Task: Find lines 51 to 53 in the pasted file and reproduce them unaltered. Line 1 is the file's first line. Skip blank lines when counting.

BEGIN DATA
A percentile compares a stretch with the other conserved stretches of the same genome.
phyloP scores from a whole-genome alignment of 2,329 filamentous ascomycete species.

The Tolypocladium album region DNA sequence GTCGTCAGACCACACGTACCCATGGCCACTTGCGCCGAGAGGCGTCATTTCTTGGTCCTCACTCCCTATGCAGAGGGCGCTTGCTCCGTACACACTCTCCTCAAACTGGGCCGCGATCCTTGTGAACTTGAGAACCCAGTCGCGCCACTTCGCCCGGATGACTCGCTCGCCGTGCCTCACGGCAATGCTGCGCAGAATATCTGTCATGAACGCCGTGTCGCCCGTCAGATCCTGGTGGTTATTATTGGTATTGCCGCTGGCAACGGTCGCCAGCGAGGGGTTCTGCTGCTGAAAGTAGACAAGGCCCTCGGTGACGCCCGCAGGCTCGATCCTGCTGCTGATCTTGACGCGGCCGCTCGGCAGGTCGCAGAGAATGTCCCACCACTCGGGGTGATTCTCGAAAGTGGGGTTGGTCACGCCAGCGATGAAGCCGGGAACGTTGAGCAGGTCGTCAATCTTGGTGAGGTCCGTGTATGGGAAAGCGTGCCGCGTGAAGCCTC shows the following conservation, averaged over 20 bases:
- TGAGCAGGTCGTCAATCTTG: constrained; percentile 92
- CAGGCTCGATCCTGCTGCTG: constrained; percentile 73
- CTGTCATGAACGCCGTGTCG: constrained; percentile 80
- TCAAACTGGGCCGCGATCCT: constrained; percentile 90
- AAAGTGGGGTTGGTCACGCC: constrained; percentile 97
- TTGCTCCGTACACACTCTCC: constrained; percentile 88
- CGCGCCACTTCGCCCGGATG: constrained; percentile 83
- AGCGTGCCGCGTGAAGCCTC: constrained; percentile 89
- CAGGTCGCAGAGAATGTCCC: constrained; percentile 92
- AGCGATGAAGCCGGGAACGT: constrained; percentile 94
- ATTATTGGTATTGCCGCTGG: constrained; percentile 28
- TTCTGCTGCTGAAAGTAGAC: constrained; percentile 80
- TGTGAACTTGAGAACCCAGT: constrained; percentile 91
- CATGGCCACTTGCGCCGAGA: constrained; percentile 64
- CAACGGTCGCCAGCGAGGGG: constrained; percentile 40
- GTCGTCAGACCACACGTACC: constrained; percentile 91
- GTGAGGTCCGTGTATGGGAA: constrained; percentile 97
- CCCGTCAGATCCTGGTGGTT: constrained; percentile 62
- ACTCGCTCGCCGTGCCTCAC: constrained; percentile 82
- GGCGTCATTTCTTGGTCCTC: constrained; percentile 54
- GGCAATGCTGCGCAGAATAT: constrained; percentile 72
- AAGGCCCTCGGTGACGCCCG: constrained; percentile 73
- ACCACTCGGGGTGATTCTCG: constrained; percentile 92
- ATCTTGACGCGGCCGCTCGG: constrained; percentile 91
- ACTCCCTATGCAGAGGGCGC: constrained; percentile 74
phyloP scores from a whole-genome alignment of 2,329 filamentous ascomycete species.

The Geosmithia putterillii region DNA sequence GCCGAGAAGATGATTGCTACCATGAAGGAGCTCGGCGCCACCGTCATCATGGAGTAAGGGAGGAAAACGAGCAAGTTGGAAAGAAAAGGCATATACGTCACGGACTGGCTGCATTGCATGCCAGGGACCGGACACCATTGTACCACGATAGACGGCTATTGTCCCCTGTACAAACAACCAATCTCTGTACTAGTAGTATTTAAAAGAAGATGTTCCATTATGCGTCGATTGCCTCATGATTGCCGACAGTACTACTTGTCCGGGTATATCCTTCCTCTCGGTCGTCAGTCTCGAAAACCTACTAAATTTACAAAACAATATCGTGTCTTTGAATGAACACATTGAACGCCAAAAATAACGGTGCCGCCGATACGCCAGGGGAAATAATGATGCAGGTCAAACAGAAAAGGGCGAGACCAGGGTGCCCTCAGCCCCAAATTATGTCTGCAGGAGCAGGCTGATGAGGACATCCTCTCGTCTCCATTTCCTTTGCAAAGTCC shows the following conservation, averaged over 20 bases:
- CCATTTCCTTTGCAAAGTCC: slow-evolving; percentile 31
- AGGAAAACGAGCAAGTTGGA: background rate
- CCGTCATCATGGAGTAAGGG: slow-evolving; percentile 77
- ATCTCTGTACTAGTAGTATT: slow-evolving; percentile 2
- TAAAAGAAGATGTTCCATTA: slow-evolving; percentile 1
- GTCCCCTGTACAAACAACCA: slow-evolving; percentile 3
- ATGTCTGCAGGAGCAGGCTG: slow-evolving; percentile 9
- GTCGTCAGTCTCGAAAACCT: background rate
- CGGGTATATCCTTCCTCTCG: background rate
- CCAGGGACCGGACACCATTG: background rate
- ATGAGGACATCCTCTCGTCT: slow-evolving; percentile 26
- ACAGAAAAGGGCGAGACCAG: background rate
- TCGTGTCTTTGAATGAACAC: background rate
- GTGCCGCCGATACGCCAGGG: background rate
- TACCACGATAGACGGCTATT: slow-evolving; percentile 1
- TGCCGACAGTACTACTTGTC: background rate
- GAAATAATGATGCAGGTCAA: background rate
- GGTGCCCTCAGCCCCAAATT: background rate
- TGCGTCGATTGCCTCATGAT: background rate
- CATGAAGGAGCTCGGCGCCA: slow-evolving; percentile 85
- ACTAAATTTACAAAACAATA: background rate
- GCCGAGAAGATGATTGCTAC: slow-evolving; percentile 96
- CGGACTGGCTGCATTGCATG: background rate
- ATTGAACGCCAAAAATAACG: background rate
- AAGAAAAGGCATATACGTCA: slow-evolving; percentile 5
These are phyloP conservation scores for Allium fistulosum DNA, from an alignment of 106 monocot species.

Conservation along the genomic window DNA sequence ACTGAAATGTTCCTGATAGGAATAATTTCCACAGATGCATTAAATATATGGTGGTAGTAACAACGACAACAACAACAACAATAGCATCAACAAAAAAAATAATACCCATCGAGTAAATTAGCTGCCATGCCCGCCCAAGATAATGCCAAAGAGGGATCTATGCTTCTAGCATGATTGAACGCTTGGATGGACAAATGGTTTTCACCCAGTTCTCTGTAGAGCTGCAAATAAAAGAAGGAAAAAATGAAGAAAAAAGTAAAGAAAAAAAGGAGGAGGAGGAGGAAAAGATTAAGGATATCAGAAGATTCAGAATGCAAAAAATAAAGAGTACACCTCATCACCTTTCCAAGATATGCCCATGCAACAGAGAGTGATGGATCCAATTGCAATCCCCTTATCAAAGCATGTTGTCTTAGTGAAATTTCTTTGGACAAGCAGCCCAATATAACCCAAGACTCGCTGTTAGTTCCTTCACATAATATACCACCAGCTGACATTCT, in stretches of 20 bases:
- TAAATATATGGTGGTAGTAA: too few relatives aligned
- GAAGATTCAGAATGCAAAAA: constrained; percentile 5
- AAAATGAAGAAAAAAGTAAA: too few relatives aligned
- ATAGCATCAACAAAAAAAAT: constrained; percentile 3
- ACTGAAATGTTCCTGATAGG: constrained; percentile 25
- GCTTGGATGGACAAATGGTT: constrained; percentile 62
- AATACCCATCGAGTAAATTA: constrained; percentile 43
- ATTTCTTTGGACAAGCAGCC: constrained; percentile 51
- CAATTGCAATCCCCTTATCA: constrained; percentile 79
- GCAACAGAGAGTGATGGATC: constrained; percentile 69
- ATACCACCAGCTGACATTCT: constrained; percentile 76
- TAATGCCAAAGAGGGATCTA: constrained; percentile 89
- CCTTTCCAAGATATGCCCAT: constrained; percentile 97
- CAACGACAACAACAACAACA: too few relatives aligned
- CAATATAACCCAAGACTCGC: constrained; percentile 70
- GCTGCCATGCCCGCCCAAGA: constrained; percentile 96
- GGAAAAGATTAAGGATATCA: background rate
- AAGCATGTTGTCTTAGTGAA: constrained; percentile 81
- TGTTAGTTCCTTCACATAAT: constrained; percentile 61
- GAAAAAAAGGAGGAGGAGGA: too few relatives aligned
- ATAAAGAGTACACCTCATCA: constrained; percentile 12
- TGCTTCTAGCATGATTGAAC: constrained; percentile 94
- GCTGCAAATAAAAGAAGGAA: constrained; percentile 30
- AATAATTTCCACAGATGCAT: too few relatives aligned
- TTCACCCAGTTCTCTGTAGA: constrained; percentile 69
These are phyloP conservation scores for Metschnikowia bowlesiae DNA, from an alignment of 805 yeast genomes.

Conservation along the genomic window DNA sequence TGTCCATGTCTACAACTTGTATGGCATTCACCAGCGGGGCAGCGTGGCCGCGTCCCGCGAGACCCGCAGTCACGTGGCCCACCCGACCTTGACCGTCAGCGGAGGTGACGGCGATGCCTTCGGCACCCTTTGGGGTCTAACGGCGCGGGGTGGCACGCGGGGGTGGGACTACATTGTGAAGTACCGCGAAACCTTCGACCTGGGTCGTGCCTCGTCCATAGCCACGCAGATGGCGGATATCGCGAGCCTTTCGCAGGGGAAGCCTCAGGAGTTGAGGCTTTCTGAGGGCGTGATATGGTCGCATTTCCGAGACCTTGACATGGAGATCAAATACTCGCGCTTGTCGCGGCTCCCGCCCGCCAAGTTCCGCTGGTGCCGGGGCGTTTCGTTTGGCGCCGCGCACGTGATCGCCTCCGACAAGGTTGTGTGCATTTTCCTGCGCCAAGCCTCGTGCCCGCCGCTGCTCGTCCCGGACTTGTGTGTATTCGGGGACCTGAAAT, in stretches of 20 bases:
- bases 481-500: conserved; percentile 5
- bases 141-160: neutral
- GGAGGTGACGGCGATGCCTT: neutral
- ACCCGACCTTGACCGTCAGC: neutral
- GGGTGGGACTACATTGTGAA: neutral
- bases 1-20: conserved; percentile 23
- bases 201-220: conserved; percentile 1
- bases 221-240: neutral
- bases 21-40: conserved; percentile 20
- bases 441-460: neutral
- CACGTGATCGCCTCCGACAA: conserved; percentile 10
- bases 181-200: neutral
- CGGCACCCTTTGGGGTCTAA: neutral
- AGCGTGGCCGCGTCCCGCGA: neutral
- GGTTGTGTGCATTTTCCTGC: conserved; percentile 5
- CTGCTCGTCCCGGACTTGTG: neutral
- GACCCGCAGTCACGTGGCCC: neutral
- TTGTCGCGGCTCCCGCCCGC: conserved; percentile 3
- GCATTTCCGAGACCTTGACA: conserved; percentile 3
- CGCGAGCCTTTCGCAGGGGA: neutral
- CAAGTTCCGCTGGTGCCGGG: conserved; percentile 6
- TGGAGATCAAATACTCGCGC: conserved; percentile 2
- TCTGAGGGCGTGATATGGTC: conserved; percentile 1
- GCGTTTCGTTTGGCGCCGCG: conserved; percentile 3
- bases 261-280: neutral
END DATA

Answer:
- ACTAAATTTACAAAACAATA: background rate
- GCCGAGAAGATGATTGCTAC: slow-evolving; percentile 96
- CGGACTGGCTGCATTGCATG: background rate